Radley thinks that conservatives got shafted:
California's conservatives are completely fucking clueless. For about a decade now, they've been sacking moderate Republicans who could actually win in the primaries in favor of wing nuts who then get trounced in the general election. Along comes the only feasible scenario in which they could put one of their own into office, and the state Republican party lines up behind the squishy movie actor, all starry-eyed like.I think Radley underestimates the unpopularity of social conservatism in California. The fag-bashing GOP old guard liked to think McClintock had a shot -- he didn't. Besides, a popular social liberal/fiscal moderate has at least a chance of peeling off some support from the Democrat-controlled legislature. McClintock would have been blackballed for being socially to the right of Gary Bauer, not to mention most Californians. If anything, this signals the end of the dominance of the GOP in California by old, white puritans, if only because the GOP needed a check in the "Win" column.
David Broder offers a dreadfully jejune scoop of vanilla this morning. Those East Coast deadlines are a bitch, David.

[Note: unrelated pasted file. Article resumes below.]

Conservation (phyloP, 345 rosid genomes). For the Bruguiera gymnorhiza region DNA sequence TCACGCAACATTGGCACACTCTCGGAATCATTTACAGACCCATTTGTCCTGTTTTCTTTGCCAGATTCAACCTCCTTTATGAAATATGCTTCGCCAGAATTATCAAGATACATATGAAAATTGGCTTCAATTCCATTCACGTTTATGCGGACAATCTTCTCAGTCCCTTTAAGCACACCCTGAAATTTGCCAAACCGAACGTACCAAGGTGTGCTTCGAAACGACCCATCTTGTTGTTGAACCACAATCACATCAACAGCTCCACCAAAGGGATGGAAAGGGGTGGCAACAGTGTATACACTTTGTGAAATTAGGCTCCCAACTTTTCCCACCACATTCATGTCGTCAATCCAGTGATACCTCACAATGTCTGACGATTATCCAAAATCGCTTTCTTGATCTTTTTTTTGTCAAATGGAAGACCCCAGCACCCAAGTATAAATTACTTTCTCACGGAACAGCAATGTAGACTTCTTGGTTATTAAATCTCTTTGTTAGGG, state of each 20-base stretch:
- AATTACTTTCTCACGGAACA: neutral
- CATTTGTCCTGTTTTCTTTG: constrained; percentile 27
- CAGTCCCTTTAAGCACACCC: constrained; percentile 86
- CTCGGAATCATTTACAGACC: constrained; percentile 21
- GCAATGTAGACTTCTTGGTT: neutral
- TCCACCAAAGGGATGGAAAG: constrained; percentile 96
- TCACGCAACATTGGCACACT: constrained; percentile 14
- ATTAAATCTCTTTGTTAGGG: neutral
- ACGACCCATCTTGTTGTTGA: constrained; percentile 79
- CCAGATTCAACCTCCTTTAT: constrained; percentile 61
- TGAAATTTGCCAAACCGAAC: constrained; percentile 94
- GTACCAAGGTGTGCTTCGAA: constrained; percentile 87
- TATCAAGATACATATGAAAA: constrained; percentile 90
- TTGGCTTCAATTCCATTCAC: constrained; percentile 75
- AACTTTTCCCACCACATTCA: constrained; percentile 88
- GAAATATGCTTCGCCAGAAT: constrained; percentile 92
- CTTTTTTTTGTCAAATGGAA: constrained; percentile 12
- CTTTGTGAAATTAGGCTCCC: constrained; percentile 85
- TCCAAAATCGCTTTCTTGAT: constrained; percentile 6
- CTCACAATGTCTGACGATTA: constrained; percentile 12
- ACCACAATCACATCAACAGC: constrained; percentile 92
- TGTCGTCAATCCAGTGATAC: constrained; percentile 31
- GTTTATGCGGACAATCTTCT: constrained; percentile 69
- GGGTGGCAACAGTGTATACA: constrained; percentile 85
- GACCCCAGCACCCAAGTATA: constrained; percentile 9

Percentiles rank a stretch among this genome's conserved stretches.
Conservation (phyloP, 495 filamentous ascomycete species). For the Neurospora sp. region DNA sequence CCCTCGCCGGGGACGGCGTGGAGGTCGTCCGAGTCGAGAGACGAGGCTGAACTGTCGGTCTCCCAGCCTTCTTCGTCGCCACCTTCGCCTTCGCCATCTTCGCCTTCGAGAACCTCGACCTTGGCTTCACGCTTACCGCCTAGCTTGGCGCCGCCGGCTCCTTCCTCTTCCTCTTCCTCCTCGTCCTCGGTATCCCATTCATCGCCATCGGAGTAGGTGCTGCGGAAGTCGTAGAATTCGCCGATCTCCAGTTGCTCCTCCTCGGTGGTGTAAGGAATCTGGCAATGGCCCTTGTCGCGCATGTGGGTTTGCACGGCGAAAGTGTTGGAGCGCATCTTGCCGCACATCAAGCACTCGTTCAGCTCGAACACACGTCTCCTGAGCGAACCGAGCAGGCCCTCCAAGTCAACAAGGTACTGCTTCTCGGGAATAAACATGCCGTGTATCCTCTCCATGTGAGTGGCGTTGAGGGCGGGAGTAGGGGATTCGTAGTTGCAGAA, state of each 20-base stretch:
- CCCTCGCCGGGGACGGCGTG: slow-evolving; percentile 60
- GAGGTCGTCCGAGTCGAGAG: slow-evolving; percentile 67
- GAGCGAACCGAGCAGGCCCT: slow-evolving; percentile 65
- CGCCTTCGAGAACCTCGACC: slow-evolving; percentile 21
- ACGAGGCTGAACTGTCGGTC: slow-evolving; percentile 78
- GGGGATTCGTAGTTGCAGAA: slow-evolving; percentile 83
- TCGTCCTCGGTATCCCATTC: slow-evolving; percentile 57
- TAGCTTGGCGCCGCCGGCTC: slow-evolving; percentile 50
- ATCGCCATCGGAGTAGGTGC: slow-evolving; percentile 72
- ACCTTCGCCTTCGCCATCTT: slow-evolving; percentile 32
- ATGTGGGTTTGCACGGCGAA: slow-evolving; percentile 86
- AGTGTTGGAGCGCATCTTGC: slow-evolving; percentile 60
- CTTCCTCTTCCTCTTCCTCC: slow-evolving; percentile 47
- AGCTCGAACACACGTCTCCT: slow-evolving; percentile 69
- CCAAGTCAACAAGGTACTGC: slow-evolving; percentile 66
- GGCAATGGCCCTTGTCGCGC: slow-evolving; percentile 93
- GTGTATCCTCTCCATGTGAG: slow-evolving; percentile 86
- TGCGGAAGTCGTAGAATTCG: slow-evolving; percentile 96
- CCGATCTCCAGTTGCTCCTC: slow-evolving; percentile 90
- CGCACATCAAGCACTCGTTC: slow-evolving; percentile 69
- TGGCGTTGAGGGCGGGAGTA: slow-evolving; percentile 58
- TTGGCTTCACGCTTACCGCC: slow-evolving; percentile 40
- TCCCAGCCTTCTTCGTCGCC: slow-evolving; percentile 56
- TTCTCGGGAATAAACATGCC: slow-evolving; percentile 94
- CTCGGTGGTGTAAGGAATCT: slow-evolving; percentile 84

Pejman gets off the best line:
One bizarre sight was seeing Arnold's victory party, a party peopled with oodles and oodles of . . . Kennedys. Well, Shrivers to be exact, but you get the point. And they were cheering Arnold on as strongly as any Republican would. I guess it really is true what they say--the Kennedys think of themselves as their own political party.No, wait . . . Jeff Taylor has a take on the same scene, every bit as good:
As I sat bleary-eyed at 1:41 AM EST listening to an impossibly broad-chested man declare he was an "out-sidah," I couldn't help but notice that arrayed behind him, with their fulsome smiles and die-cast cheekbones, was a entire wing of an American political dynasty.And Easterbrook dismisses the "sweeping change" and "seismic shift" punditry; nothing new here, he says:
". . . political commentators have a self-interest in saying this, because it makes political commentary more important . . . [Arnold] represents only what he is: a popular guy who won a gimmicky event at a time voters were ticked off. Remember how recently Jesse Ventura was supposed to totally, utterly transform state politics?On that note: Congratulations, California. You got yourself a new governor, and you're welcome to him.